Thursday, January 23, 2014

Dewhurst Declares Polar Vortex Petroleum Emergency

Sweeping blasts of arctic temperatures are causing shortages of liquid petroleum gas.

The latest cold weather snap to spin off of the "polar vortex" brought extreme cold to the Midwest and Eastern United States. Record cold temperatures are expected ranging from south-central Texas to Georgia over the next 48 hours. Meteorologist predict another blast to bring another freeze in the beginning to middle of next week.

The harsher weather conditions are having an effect on liquid petroleum gas (LPG or "white gas") used for heating many homes, especially in southern states. This presents potential life-threatening emergency conditions as people will struggle to keep warm. The potential shortages will also drive up costs as supply will fail to meet demand. This will increase the costs, creating further hardships upon lower-income families in this currently depressed economy.

Several states have already declared emergency conditions to include LPG shortage emergencies. The governors of Iowa and Maine reached out to Governor Rick Perry's office, asking to have Texas declare the emergency conditions. Texas is one of the higher LPG producing states in the union. In declaring the state of emergency, Perry effectively waives certain state-level licensing and transportation regulations in order to assist affected states in acquiring much needed LPG.

Lt. Gov. David Dewhurst, as acting governor, made the following proclamation, effective until Feb. 6, '14 unless renewed:

TO ALL TO WHOM THESE PRESENTS SHALL COME:

WHEREAS, extreme winter weather and cold temperatures throughout much of the United States have created a large demand for liquefied petroleum gas, and such conditions have resulted in a corresponding strain on liquefied petroleum gas resources outside the State of Texas;

WHEREAS, the United States Department of Transportation has declared emergencies in Eastern, Midwestern, and Southern states due to shortages and interruptions in the availability or delivery of propane and other home heating fuels;

WHEREAS, the following states have declared liquefied petroleum gas emergencies: Kansas, Kentucky, Maine, Michigan, Minnesota, Missouri, New Jersey, New York, Oklahoma, Pennsylvania, South Dakota, Vermont, and Wisconsin;

WHEREAS, the States of Iowa and Maine have requested that the State of Texas join them in declaring a liquefied petroleum gas emergency; and

WHEREAS, the State of Texas is the leading producer of liquefied petroleum gas in the nation, and Texas' liquefied petroleum gas resources and infrastructure allow the state to temporarily assist in alleviating the liquefied petroleum gas shortages in other states.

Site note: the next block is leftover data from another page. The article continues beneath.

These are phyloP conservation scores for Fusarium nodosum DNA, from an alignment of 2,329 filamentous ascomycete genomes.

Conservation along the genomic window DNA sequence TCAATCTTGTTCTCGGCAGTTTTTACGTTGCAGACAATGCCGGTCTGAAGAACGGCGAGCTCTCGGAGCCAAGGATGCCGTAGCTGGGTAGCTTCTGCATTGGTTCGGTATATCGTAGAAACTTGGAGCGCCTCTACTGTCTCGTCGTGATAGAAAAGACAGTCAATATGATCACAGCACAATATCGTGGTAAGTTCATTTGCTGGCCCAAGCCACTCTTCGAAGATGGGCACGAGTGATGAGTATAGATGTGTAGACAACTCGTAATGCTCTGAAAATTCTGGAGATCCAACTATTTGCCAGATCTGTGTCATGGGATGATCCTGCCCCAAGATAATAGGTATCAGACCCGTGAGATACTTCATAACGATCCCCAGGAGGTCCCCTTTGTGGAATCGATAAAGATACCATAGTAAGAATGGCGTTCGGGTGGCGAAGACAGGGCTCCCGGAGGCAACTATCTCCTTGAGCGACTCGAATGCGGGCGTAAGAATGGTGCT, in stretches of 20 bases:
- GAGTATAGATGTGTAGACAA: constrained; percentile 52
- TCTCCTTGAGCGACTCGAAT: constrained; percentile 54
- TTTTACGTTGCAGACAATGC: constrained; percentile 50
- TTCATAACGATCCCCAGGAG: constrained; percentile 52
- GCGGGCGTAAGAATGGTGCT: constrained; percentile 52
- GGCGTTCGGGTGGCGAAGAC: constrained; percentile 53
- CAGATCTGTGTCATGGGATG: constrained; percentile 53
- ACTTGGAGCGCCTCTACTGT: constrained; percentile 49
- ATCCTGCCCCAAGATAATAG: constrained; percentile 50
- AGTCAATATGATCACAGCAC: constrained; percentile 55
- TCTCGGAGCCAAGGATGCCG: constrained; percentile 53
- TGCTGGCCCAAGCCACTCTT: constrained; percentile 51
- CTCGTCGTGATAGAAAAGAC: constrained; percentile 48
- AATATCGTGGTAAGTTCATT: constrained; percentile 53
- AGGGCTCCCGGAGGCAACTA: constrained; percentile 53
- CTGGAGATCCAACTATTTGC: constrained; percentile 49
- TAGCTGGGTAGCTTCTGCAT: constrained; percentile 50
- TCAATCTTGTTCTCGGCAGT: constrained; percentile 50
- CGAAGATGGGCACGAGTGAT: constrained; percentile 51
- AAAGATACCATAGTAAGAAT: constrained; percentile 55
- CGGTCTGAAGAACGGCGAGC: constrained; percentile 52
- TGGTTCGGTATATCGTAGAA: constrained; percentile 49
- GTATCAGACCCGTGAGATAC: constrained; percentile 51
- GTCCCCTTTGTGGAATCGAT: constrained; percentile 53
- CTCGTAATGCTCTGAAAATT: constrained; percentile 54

THEREFORE, in accordance with the authority vested in me by Section 113.083 of the Texas Natural Resources Code, I have determined the existence of a temporary shortage of liquefied petroleum gas in the above states, and I join the governors of those states in declaring a liquefied petroleum gas emergency.

Pursuant to this proclamation and Section 113.083(a) of the Texas Natural Resources Code, the State of Texas waives Texas licensing, permitting, and certification requirements regarding liquefied petroleum gas trucks and operators. This waiver applies only to liquefied petroleum gas trucks and operators meeting all certification, permitting, and licensing requirements of the federal government and another state whose governor has declared or declares a liquefied petroleum gas emergency.

All other legal requirements, including licensing, registration, insurance, and safety, remain in place.
This emergency declaration shall continue for 14 days from the date this proclamation is signed, unless renewed.

In accordance with the statutory requirements, copies of this proclamation shall be filed with the applicable authorities.

IN TESTIMONY WHEREOF, I have hereunto signed my name and have officially caused the Seal of State to be affixed at my office in the City of Austin, Texas, this the 22nd day of January, 2014.

DAVID DEWHURST
Lieutenant Governor
Acting as Governor of Texas

The pertinent Texas law and regulations cited by Dewhurst, Section 113.083 of the Texas Natural Resources Code, are as follows:


Sec. 113.083. LIQUEFIED PETROLEUM GAS EMERGENCY.
(a) In the event of a temporary statewide, regional, or local shortage of liquid petroleum gas in this state or another state, as determined under Subsection (b) of this section, LP gas trucks and operators meeting all certification, permitting, and licensing requirements of the federal government and another state whose governor has declared an LP gas emergency may transport LP gas in this state without having first obtained any license, permit, or certification ordinarily required under state law.

(b) The governor may determine the existence of a temporary statewide, regional, or local shortage of LP gas in this state or another state and on such a determination, the governor may join with the governor of any other state in declaring an LP gas emergency.

(c) The waiver of Texas licensing, permitting, and certification requirements regarding LP gas trucks and operators is valid only during the time of the emergency. An LP gas emergency may not continue for more than 14 days unless renewed by the governor.

Added by Acts 1991, 72nd Leg., 1st C.S., ch. 9, Sec. 1, eff. Aug. 29, 1991.
Bundle up, keep warm, cover your plants, bring your pets inside, turn water to a drip (to keep pipes from freezing), and make some Texas style chili for dinner.